Open Admissions The policy of some colleges of admitting virtually al high school graduates, regardless of academic qualifications such as high school grades and admission scores.
PLAN A pre-ACT test and examination of interests and skills for 10th graders.
Post-secondary Opportunities that are available after graduation from high school (secondary school); usually refers to colleges and universities in the admission process. May also be required for scholarship applications.
PSAT/NMSQT Preliminary SAT and National Merit Scholarship Qualifying Test. Enables students to practice for the SAT Reasoning Test and serves as the qualifying test for scholarship competitions conducted by National Merit Scholarship Corporation.
Regular Decision The application process in which a student submits an application to an institution by a speci- fied date and receives a decision within a reasonable and clearly stated period of time, but not later than April 15.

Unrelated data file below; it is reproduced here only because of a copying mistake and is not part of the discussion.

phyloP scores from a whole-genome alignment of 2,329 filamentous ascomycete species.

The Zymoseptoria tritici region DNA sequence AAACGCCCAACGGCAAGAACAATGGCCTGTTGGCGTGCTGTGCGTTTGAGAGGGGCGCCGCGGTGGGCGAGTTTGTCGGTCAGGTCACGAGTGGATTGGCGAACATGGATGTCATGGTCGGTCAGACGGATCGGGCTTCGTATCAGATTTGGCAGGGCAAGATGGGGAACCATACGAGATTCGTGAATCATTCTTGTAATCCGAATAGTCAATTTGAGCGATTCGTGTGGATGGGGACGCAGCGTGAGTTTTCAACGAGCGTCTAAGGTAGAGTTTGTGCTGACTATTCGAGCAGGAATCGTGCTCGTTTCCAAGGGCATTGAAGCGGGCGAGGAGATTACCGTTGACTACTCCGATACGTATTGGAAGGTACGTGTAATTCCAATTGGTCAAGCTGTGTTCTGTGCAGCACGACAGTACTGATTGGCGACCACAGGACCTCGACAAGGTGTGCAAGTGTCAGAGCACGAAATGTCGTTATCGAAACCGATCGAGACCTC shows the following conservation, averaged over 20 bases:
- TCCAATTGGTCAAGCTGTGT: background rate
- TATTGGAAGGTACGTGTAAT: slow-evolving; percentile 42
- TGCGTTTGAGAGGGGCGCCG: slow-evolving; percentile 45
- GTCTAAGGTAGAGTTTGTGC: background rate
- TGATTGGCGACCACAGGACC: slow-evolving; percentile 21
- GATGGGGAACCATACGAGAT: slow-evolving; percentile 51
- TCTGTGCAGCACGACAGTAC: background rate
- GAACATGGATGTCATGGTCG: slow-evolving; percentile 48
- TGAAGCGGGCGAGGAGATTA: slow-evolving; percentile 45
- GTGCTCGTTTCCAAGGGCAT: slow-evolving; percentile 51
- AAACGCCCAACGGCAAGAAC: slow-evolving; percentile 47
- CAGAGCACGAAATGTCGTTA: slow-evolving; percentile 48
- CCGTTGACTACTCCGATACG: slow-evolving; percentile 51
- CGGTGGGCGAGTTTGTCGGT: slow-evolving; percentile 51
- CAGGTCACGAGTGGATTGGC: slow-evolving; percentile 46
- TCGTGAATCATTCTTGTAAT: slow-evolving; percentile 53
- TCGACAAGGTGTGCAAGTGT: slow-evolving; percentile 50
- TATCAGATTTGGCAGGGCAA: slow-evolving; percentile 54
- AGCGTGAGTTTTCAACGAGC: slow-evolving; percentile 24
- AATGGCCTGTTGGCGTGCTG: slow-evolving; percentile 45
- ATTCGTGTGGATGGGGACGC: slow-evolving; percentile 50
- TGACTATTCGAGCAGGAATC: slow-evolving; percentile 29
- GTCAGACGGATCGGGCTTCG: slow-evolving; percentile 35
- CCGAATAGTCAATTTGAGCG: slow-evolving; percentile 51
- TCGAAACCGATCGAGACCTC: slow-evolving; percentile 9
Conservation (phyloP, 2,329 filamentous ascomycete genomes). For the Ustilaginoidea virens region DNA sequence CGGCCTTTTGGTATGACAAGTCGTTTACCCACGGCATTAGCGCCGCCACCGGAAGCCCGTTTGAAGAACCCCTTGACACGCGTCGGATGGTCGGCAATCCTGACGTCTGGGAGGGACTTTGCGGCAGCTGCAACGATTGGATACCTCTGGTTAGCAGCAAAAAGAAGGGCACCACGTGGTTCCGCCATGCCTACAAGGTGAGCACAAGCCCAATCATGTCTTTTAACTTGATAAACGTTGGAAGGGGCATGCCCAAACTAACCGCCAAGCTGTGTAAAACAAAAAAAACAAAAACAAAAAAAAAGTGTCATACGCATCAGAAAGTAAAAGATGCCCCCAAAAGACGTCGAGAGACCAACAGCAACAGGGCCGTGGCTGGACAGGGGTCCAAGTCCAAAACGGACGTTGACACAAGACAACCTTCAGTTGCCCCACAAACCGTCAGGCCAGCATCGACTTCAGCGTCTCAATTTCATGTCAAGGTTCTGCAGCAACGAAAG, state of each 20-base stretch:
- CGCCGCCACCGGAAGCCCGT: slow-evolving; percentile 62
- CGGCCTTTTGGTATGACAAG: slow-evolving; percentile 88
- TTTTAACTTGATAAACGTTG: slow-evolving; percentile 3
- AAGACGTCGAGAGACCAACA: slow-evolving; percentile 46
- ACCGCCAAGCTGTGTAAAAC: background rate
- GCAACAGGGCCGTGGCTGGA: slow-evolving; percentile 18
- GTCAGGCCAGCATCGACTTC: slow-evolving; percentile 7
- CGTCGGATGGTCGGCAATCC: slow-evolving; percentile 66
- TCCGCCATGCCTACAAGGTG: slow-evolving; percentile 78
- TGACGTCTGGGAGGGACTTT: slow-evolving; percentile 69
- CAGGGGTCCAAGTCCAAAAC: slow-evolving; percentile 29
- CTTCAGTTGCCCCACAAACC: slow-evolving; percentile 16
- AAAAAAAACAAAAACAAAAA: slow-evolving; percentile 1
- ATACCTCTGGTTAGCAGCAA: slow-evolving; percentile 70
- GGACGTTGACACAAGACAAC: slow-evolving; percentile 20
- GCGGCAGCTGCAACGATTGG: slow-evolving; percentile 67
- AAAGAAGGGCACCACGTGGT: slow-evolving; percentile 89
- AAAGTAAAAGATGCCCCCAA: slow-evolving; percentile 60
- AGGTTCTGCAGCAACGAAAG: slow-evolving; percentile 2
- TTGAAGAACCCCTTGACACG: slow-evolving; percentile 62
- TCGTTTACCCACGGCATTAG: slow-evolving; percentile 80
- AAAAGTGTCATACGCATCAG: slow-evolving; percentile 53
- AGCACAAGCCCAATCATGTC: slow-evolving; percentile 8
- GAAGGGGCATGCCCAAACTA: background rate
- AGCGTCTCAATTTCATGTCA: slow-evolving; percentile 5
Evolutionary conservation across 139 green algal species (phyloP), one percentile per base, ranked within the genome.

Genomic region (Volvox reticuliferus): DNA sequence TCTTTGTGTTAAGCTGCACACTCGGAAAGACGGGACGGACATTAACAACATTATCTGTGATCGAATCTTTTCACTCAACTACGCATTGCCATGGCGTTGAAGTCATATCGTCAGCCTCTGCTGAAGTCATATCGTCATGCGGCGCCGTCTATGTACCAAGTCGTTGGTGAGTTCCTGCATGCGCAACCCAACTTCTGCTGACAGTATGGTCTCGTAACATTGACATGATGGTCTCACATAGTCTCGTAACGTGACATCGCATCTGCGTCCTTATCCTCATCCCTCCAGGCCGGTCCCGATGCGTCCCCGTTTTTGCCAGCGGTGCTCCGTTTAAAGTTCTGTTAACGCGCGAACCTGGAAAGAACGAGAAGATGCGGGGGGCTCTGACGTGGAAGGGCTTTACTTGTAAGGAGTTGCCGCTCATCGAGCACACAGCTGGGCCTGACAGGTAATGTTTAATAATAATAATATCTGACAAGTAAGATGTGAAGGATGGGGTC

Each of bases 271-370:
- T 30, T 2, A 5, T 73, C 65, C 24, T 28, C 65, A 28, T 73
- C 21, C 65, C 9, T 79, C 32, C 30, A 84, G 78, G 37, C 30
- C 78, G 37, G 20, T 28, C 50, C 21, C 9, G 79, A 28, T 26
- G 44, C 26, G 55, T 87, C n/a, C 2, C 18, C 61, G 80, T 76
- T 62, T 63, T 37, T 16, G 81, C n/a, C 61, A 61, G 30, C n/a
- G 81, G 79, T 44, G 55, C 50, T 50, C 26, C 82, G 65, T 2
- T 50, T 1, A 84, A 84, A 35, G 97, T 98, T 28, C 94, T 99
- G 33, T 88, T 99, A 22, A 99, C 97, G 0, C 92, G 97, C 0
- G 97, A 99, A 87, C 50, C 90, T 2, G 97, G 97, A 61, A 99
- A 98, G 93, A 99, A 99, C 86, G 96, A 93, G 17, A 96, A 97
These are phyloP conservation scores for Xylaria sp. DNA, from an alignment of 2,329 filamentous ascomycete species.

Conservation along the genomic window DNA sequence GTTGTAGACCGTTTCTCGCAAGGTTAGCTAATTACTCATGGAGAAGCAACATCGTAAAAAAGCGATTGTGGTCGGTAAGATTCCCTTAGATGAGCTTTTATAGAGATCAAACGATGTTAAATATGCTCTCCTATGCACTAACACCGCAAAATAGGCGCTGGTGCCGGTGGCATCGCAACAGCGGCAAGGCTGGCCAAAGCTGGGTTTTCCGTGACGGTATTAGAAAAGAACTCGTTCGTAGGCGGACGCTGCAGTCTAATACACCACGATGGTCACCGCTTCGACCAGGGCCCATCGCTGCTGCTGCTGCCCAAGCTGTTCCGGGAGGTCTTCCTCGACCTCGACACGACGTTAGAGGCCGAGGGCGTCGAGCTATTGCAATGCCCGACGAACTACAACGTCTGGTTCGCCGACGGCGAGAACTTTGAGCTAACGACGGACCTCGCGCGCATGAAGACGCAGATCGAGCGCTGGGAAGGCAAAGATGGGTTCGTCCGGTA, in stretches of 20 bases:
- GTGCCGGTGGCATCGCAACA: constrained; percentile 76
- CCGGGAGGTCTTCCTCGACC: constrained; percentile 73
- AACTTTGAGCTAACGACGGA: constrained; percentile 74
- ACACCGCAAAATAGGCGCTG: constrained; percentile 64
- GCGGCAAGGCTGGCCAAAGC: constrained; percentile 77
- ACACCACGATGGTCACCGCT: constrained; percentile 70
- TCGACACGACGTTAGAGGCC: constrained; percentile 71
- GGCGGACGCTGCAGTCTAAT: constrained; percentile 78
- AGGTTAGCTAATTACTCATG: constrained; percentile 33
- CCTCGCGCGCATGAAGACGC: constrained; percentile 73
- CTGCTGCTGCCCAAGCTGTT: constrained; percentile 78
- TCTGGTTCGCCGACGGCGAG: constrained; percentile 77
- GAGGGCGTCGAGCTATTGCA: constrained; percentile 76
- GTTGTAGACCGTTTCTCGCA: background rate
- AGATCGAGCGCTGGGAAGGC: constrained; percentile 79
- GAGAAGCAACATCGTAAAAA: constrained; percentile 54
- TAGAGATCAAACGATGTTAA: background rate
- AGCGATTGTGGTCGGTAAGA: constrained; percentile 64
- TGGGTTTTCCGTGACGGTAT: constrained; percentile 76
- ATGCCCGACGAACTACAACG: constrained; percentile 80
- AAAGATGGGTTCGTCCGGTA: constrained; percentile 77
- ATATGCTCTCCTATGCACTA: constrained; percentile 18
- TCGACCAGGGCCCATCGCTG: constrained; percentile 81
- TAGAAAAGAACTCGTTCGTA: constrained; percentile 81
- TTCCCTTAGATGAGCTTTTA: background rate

Rolling Admission The application process whereby a college reviews an application when the individual folder (application form and all supporting data) is completed and communicates the admission decision within a few weeks of reviewing the folder.
SAT(Reasoning Test) College admission test designed to measure critical reading, math, and writing skills needed for academic success in college. SAT® scores range from 200 to 800 in each of the three sections (writing, math, and critical reading). www.collegeboard.com.
Scholarship Financial aid based on merit and paid directly to the student in the form of an outright gift. Some scholarships are given to students who exhibit a particular ability or skill, such as in music or athletics.